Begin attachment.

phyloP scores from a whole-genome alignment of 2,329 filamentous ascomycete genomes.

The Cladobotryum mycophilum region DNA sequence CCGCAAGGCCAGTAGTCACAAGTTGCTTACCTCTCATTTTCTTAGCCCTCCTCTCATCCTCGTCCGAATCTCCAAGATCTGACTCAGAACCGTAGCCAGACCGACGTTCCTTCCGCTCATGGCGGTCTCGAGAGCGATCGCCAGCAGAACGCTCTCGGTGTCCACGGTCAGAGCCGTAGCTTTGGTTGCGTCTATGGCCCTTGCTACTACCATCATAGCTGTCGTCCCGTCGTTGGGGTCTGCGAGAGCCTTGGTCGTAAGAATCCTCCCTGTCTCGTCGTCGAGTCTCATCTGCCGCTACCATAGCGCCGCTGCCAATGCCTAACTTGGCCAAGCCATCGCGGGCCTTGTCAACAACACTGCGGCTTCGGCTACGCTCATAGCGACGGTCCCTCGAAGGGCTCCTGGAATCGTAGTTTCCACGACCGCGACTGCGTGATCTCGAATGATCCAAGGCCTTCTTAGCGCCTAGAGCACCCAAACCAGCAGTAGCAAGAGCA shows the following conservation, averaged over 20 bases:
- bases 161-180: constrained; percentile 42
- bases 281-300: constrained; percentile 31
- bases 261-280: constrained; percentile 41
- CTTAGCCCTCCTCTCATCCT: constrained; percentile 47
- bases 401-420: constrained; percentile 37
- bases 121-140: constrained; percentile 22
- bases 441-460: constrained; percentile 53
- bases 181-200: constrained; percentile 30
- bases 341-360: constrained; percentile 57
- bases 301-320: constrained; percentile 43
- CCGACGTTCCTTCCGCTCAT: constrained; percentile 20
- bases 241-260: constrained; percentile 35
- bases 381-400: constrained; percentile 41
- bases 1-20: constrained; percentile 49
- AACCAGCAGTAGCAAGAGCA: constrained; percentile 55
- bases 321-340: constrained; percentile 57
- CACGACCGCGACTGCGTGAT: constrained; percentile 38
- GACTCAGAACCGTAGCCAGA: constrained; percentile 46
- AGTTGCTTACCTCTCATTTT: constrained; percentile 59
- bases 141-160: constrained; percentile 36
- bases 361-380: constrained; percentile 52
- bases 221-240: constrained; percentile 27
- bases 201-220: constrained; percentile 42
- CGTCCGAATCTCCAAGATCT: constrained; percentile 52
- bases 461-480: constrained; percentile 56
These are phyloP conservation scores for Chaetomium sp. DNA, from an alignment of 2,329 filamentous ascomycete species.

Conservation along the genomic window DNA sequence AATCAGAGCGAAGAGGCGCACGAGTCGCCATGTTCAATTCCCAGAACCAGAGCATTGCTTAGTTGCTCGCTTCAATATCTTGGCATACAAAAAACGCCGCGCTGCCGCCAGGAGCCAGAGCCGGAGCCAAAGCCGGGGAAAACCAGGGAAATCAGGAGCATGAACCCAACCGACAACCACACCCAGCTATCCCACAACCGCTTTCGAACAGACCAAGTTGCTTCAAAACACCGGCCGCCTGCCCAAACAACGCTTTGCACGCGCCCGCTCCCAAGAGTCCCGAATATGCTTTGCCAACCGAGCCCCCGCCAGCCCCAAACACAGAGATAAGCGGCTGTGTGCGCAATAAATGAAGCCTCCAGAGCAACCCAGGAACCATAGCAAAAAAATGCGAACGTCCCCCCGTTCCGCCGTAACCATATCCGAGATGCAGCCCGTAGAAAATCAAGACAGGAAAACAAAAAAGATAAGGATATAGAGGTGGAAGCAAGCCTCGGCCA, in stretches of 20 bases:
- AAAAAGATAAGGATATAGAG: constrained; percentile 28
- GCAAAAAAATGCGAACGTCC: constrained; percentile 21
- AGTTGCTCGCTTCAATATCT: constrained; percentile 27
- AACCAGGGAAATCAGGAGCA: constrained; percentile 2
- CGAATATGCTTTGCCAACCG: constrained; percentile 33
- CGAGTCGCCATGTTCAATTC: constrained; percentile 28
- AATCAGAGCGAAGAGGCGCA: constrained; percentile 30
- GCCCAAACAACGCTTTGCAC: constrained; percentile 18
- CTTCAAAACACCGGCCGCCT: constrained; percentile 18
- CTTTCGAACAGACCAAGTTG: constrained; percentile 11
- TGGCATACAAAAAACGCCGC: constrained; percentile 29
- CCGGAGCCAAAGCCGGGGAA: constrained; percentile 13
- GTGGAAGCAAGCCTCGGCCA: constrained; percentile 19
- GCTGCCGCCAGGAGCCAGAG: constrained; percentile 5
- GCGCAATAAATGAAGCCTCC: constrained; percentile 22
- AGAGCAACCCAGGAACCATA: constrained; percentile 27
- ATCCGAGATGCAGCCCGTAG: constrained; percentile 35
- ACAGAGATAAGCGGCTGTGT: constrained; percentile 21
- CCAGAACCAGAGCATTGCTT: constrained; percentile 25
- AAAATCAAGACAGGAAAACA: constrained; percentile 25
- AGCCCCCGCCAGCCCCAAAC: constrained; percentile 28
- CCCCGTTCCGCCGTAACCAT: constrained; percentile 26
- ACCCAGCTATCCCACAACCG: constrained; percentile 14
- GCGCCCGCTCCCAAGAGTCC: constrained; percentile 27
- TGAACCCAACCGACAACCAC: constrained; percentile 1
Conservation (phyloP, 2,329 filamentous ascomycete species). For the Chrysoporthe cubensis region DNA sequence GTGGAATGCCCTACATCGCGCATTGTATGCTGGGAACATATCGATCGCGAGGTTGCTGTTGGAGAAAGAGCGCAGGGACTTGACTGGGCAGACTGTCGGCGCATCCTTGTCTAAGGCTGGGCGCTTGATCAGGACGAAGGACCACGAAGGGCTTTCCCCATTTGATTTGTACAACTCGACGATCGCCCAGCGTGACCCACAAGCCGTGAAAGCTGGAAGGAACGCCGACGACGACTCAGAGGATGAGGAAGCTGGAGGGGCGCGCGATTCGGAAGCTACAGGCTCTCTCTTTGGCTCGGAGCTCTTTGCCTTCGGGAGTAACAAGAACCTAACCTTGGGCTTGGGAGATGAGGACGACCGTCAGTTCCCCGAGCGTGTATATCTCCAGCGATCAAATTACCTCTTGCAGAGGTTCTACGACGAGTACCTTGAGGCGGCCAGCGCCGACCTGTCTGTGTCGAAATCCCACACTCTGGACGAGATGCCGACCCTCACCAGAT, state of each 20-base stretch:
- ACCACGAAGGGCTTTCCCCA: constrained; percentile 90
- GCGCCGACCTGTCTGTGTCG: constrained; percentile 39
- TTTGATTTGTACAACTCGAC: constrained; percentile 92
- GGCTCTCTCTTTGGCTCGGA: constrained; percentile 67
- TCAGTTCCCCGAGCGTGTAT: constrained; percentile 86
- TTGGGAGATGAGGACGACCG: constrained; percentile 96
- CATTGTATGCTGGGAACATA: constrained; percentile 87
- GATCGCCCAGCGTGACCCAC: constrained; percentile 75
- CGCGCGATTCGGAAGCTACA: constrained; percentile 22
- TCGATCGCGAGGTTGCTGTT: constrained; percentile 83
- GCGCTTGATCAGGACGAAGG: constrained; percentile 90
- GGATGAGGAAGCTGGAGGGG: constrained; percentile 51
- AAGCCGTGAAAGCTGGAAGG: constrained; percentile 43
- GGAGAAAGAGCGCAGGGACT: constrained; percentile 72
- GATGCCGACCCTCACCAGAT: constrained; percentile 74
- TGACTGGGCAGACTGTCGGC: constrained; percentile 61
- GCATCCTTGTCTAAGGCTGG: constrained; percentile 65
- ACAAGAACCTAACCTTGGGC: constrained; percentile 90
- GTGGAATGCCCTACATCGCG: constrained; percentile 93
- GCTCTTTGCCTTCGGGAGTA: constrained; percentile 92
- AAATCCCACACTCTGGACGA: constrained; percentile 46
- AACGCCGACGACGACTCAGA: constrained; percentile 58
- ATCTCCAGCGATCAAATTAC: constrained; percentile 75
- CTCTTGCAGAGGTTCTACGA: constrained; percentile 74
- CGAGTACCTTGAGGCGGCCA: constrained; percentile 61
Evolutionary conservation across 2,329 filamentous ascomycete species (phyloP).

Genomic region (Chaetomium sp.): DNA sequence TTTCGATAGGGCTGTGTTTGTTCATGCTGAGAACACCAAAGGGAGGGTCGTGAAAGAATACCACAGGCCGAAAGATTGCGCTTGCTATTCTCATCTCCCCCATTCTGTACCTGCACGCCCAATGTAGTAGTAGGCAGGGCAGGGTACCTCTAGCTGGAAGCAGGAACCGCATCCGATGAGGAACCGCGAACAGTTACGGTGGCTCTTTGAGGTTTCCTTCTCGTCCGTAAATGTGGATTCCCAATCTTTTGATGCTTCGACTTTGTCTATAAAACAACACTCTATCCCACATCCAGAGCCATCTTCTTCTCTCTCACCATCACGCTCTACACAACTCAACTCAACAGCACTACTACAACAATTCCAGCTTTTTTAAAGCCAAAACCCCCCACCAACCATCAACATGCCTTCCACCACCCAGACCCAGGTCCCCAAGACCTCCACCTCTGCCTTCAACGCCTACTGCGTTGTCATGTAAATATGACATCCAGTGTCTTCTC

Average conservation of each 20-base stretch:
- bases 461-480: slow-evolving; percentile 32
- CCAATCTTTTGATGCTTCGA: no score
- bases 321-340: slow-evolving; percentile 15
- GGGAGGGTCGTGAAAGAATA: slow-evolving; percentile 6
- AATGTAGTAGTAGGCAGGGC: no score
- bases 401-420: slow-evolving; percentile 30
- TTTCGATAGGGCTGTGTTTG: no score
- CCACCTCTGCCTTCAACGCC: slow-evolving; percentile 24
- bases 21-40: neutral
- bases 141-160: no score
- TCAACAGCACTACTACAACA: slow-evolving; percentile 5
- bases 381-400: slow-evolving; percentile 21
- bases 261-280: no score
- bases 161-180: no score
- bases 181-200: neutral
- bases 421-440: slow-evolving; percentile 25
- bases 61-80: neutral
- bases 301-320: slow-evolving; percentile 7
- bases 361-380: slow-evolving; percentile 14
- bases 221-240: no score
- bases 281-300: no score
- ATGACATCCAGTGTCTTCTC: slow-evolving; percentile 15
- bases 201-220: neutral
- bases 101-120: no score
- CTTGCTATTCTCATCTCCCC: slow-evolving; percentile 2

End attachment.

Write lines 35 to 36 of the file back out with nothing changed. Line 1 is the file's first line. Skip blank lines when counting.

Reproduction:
- CGAGTCGCCATGTTCAATTC: constrained; percentile 28
- AATCAGAGCGAAGAGGCGCA: constrained; percentile 30